Tips to prevent KIA, Hyundai vehicle thefts amid social media trend

Published: Aug. 3, 2022 at 9:05 PM CDT
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BELOIT, Wis. (WIFR) - KIA and Hyundai drivers, beware! Beloit Police blame a viral challenge on social media for the recent spike in car thefts across the city.

Police say the challenge shares how to steal KIA and Hyundai models step-by-step using only a USB charging cord.

Tiffany Lindsay and her husband both drive KIAs. They say they’re sure to lock their doors after finding out thieves are stealing the car models.

“I never would have thought that...My car’s a 2016 model, I never would have thought that it would be I would have to worry about it getting stolen,” says Lindsay.

It’s all part of a trend going viral on social media called “KIA Boyz.” Some of the how-to videos show teens using USB cords to start the stolen cars before they crash or dump them after their joy ride. The Beloit Police Department says this trend fuels a sharp rise in the number of auto thefts in the city.

“In the aftermath, it’d be better to prevent them in the beginning,” says Detective Eric Schoonover.

The key to prevention, says Detective Eric Schoonover, is investing in a lock for your steering wheel. He says KIA and Hyundai models made from 2015 to 2022 have certain vulnerabilities that allow thieves to bypass the ignition.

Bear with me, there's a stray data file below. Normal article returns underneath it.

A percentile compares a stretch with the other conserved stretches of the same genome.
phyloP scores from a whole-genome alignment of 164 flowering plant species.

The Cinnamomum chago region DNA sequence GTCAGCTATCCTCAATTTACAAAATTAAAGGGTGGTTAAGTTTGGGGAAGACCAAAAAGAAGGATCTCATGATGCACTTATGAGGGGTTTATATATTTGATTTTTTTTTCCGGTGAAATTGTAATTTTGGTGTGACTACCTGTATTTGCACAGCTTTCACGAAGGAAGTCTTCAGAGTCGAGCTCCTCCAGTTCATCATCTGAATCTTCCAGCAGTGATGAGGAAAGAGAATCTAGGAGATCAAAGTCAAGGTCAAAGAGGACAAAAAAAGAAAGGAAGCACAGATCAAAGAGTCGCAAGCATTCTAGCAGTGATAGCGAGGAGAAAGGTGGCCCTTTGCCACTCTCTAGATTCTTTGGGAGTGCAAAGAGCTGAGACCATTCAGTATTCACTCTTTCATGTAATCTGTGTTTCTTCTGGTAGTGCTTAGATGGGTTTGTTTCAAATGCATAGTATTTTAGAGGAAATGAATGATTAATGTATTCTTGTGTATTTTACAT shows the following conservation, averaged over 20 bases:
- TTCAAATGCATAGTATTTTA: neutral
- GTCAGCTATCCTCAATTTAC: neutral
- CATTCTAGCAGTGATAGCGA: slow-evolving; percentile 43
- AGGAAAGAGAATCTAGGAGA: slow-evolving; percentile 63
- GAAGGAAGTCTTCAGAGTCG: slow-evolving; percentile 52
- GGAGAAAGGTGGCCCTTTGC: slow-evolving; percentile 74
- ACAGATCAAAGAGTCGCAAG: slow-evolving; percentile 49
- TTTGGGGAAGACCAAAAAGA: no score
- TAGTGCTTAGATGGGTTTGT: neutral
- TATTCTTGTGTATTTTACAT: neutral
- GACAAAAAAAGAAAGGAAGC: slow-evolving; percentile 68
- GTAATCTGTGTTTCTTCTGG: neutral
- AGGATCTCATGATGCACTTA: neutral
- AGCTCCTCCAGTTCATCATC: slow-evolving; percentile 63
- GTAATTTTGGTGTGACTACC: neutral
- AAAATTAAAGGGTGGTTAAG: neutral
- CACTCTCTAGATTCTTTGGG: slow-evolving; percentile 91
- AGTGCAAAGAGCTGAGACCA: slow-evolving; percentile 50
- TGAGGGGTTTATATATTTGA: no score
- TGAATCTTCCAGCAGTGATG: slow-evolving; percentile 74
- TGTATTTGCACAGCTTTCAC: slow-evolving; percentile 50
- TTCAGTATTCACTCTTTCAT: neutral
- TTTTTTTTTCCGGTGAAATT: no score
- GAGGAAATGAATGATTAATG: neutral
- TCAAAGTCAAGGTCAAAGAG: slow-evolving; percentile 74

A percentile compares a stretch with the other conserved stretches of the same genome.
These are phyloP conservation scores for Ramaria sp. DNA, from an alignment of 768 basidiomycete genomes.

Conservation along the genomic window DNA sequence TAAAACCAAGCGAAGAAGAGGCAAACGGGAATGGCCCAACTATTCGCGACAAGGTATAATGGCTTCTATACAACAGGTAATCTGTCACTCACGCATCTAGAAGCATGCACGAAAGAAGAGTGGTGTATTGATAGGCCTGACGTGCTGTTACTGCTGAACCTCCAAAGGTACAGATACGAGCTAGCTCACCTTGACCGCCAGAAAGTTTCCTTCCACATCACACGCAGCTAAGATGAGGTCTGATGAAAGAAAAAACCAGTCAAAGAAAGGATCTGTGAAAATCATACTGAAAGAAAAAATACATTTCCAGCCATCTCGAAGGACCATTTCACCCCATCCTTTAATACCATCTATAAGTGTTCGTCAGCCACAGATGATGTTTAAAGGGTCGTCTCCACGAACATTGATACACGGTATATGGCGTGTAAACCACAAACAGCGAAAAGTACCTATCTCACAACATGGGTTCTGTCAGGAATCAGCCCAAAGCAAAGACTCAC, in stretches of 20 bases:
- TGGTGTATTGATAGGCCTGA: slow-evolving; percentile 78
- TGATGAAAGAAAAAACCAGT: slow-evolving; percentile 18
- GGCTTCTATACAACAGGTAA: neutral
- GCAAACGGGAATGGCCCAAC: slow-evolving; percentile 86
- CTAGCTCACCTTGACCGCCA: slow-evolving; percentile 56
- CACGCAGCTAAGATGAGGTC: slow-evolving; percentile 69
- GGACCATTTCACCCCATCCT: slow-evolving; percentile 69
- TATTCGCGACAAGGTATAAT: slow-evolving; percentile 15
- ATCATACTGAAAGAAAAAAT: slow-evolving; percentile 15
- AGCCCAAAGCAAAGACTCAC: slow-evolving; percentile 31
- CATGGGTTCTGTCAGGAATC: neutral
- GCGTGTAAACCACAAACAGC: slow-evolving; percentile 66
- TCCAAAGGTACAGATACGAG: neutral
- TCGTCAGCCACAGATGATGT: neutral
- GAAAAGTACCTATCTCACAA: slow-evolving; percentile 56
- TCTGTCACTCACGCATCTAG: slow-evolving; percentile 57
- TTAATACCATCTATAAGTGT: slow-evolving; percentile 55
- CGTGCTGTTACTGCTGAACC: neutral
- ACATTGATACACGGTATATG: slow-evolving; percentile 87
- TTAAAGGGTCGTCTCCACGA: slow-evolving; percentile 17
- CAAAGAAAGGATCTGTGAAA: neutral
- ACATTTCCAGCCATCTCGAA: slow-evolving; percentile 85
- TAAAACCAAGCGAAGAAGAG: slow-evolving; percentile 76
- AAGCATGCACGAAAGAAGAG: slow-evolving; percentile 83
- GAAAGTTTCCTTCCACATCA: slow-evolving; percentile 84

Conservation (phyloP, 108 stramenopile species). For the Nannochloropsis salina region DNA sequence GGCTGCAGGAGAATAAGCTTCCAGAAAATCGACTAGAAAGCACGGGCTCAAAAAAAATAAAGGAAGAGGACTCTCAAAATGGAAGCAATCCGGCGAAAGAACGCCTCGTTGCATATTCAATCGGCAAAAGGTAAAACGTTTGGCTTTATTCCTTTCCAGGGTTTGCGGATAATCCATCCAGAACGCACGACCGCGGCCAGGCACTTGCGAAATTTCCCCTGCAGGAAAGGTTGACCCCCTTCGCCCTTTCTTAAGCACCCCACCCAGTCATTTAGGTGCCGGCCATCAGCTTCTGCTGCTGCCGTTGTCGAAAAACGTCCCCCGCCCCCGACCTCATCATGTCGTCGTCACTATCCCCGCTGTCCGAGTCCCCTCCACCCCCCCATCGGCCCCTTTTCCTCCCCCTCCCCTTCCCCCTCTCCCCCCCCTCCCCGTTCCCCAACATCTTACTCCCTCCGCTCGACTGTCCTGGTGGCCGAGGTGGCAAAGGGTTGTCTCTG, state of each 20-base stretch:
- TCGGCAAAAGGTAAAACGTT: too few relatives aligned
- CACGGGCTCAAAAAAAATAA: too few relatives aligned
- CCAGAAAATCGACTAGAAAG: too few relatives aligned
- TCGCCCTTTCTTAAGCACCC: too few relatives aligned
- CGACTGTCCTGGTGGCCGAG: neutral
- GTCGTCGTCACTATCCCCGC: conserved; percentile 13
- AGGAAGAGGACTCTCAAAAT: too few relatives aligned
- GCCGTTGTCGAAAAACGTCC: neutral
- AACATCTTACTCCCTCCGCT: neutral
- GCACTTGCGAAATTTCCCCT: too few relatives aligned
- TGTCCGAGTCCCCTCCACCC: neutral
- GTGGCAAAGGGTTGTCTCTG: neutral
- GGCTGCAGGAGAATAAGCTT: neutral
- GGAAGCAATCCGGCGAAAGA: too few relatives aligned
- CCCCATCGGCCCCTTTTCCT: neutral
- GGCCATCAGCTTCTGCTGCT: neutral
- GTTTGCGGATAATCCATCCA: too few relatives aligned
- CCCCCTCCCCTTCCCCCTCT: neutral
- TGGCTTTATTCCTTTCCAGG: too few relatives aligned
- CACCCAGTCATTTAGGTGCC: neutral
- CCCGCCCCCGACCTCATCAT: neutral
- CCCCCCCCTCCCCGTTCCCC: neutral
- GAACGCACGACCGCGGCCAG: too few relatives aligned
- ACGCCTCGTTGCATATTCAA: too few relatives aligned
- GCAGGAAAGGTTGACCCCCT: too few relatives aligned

“Not only is it a visual deterrent to thieves. It physically would not allow the car to be started. So it would deter thieves from taking these vehicles, to begin with,” says Schoonover.

Most importantly, experts say to make sure your car is locked.

“That’s your biggest dependency. Other than that, there’s nothing you can do to stop it,” says local key shop owner Tammy Putnam.

The Beloit Police department gave vulnerable drivers 100 free steering wheel locks Wednesday night at National Night Out to prevent these crimes.

A spokesperson for TikTok reached out for comment about the trend, saying “TikTok does not condone this behavior, which categorically violates our policies and will be removed if found on our platform.”

Correction: This article has been updated to expand the trend across all social media platforms, not one specifically.

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